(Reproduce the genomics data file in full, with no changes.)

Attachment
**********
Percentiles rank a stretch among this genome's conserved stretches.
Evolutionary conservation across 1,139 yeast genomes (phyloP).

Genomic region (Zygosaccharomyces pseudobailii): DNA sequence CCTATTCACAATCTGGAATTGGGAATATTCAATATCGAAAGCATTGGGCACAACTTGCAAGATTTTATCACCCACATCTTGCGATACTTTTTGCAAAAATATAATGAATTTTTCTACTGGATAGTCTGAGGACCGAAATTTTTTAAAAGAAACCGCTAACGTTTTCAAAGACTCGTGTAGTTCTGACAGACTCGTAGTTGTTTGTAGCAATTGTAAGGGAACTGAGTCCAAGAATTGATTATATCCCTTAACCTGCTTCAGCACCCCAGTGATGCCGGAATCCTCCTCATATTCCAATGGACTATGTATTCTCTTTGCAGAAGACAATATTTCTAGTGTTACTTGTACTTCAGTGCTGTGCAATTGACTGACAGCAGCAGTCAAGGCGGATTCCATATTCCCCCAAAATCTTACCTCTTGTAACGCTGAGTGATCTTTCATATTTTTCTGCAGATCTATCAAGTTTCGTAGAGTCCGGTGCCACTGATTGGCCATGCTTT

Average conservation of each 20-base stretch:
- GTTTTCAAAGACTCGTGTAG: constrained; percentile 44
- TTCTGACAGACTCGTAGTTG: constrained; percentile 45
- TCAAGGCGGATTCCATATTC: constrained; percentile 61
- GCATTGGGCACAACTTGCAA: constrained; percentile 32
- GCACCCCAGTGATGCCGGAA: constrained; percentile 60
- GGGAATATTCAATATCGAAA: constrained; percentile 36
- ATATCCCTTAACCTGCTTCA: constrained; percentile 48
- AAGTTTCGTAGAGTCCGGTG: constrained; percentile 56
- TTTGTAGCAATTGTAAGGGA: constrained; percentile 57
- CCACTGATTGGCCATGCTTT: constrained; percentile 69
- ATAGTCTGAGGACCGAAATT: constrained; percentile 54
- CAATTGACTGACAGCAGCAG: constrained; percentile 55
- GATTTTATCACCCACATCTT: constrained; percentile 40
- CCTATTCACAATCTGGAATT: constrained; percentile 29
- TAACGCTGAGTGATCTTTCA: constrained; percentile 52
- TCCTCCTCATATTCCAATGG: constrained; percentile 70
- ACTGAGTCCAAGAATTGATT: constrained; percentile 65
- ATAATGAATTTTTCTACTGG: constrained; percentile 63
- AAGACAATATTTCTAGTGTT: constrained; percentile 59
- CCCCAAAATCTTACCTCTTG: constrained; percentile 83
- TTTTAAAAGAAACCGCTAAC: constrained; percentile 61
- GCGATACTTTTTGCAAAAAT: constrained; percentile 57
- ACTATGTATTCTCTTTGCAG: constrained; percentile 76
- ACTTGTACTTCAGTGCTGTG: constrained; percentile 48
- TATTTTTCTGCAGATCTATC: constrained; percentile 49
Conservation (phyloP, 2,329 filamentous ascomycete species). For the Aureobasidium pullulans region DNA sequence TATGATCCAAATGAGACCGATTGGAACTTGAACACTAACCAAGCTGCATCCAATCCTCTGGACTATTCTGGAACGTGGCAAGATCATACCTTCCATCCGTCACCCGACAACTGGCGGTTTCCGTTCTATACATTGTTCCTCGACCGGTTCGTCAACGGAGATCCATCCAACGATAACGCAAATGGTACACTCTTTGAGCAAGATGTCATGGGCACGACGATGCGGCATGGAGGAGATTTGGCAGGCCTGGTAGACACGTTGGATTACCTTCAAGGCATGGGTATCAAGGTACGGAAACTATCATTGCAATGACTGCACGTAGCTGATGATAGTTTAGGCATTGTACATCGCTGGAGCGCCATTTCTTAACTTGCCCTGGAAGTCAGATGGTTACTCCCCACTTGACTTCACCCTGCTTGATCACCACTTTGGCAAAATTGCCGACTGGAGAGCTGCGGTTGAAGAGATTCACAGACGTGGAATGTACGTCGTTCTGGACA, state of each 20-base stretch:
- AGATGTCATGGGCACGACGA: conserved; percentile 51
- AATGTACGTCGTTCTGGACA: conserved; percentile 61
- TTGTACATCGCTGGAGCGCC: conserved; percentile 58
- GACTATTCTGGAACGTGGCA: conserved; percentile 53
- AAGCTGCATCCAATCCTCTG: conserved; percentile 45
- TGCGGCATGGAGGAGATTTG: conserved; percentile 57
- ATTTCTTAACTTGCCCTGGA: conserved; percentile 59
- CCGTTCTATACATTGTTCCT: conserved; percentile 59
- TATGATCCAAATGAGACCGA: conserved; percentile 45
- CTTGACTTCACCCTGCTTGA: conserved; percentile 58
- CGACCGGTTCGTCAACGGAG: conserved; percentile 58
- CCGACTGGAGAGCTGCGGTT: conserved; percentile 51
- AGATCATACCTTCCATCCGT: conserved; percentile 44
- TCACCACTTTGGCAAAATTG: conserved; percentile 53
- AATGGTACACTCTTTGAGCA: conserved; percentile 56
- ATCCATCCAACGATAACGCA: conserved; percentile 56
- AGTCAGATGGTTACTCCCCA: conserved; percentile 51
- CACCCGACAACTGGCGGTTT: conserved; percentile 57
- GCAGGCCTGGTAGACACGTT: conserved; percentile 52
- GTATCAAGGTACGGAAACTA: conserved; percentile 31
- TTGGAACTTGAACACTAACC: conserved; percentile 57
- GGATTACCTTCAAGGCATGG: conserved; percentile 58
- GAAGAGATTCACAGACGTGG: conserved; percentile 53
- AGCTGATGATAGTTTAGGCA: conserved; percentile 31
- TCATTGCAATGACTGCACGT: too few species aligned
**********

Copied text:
Percentiles rank a stretch among this genome's conserved stretches.
Evolutionary conservation across 1,139 yeast genomes (phyloP).

Genomic region (Zygosaccharomyces pseudobailii): DNA sequence CCTATTCACAATCTGGAATTGGGAATATTCAATATCGAAAGCATTGGGCACAACTTGCAAGATTTTATCACCCACATCTTGCGATACTTTTTGCAAAAATATAATGAATTTTTCTACTGGATAGTCTGAGGACCGAAATTTTTTAAAAGAAACCGCTAACGTTTTCAAAGACTCGTGTAGTTCTGACAGACTCGTAGTTGTTTGTAGCAATTGTAAGGGAACTGAGTCCAAGAATTGATTATATCCCTTAACCTGCTTCAGCACCCCAGTGATGCCGGAATCCTCCTCATATTCCAATGGACTATGTATTCTCTTTGCAGAAGACAATATTTCTAGTGTTACTTGTACTTCAGTGCTGTGCAATTGACTGACAGCAGCAGTCAAGGCGGATTCCATATTCCCCCAAAATCTTACCTCTTGTAACGCTGAGTGATCTTTCATATTTTTCTGCAGATCTATCAAGTTTCGTAGAGTCCGGTGCCACTGATTGGCCATGCTTT

Average conservation of each 20-base stretch:
- GTTTTCAAAGACTCGTGTAG: constrained; percentile 44
- TTCTGACAGACTCGTAGTTG: constrained; percentile 45
- TCAAGGCGGATTCCATATTC: constrained; percentile 61
- GCATTGGGCACAACTTGCAA: constrained; percentile 32
- GCACCCCAGTGATGCCGGAA: constrained; percentile 60
- GGGAATATTCAATATCGAAA: constrained; percentile 36
- ATATCCCTTAACCTGCTTCA: constrained; percentile 48
- AAGTTTCGTAGAGTCCGGTG: constrained; percentile 56
- TTTGTAGCAATTGTAAGGGA: constrained; percentile 57
- CCACTGATTGGCCATGCTTT: constrained; percentile 69
- ATAGTCTGAGGACCGAAATT: constrained; percentile 54
- CAATTGACTGACAGCAGCAG: constrained; percentile 55
- GATTTTATCACCCACATCTT: constrained; percentile 40
- CCTATTCACAATCTGGAATT: constrained; percentile 29
- TAACGCTGAGTGATCTTTCA: constrained; percentile 52
- TCCTCCTCATATTCCAATGG: constrained; percentile 70
- ACTGAGTCCAAGAATTGATT: constrained; percentile 65
- ATAATGAATTTTTCTACTGG: constrained; percentile 63
- AAGACAATATTTCTAGTGTT: constrained; percentile 59
- CCCCAAAATCTTACCTCTTG: constrained; percentile 83
- TTTTAAAAGAAACCGCTAAC: constrained; percentile 61
- GCGATACTTTTTGCAAAAAT: constrained; percentile 57
- ACTATGTATTCTCTTTGCAG: constrained; percentile 76
- ACTTGTACTTCAGTGCTGTG: constrained; percentile 48
- TATTTTTCTGCAGATCTATC: constrained; percentile 49
Conservation (phyloP, 2,329 filamentous ascomycete species). For the Aureobasidium pullulans region DNA sequence TATGATCCAAATGAGACCGATTGGAACTTGAACACTAACCAAGCTGCATCCAATCCTCTGGACTATTCTGGAACGTGGCAAGATCATACCTTCCATCCGTCACCCGACAACTGGCGGTTTCCGTTCTATACATTGTTCCTCGACCGGTTCGTCAACGGAGATCCATCCAACGATAACGCAAATGGTACACTCTTTGAGCAAGATGTCATGGGCACGACGATGCGGCATGGAGGAGATTTGGCAGGCCTGGTAGACACGTTGGATTACCTTCAAGGCATGGGTATCAAGGTACGGAAACTATCATTGCAATGACTGCACGTAGCTGATGATAGTTTAGGCATTGTACATCGCTGGAGCGCCATTTCTTAACTTGCCCTGGAAGTCAGATGGTTACTCCCCACTTGACTTCACCCTGCTTGATCACCACTTTGGCAAAATTGCCGACTGGAGAGCTGCGGTTGAAGAGATTCACAGACGTGGAATGTACGTCGTTCTGGACA, state of each 20-base stretch:
- AGATGTCATGGGCACGACGA: conserved; percentile 51
- AATGTACGTCGTTCTGGACA: conserved; percentile 61
- TTGTACATCGCTGGAGCGCC: conserved; percentile 58
- GACTATTCTGGAACGTGGCA: conserved; percentile 53
- AAGCTGCATCCAATCCTCTG: conserved; percentile 45
- TGCGGCATGGAGGAGATTTG: conserved; percentile 57
- ATTTCTTAACTTGCCCTGGA: conserved; percentile 59
- CCGTTCTATACATTGTTCCT: conserved; percentile 59
- TATGATCCAAATGAGACCGA: conserved; percentile 45
- CTTGACTTCACCCTGCTTGA: conserved; percentile 58
- CGACCGGTTCGTCAACGGAG: conserved; percentile 58
- CCGACTGGAGAGCTGCGGTT: conserved; percentile 51
- AGATCATACCTTCCATCCGT: conserved; percentile 44
- TCACCACTTTGGCAAAATTG: conserved; percentile 53
- AATGGTACACTCTTTGAGCA: conserved; percentile 56
- ATCCATCCAACGATAACGCA: conserved; percentile 56
- AGTCAGATGGTTACTCCCCA: conserved; percentile 51
- CACCCGACAACTGGCGGTTT: conserved; percentile 57
- GCAGGCCTGGTAGACACGTT: conserved; percentile 52
- GTATCAAGGTACGGAAACTA: conserved; percentile 31
- TTGGAACTTGAACACTAACC: conserved; percentile 57
- GGATTACCTTCAAGGCATGG: conserved; percentile 58
- GAAGAGATTCACAGACGTGG: conserved; percentile 53
- AGCTGATGATAGTTTAGGCA: conserved; percentile 31
- TCATTGCAATGACTGCACGT: too few species aligned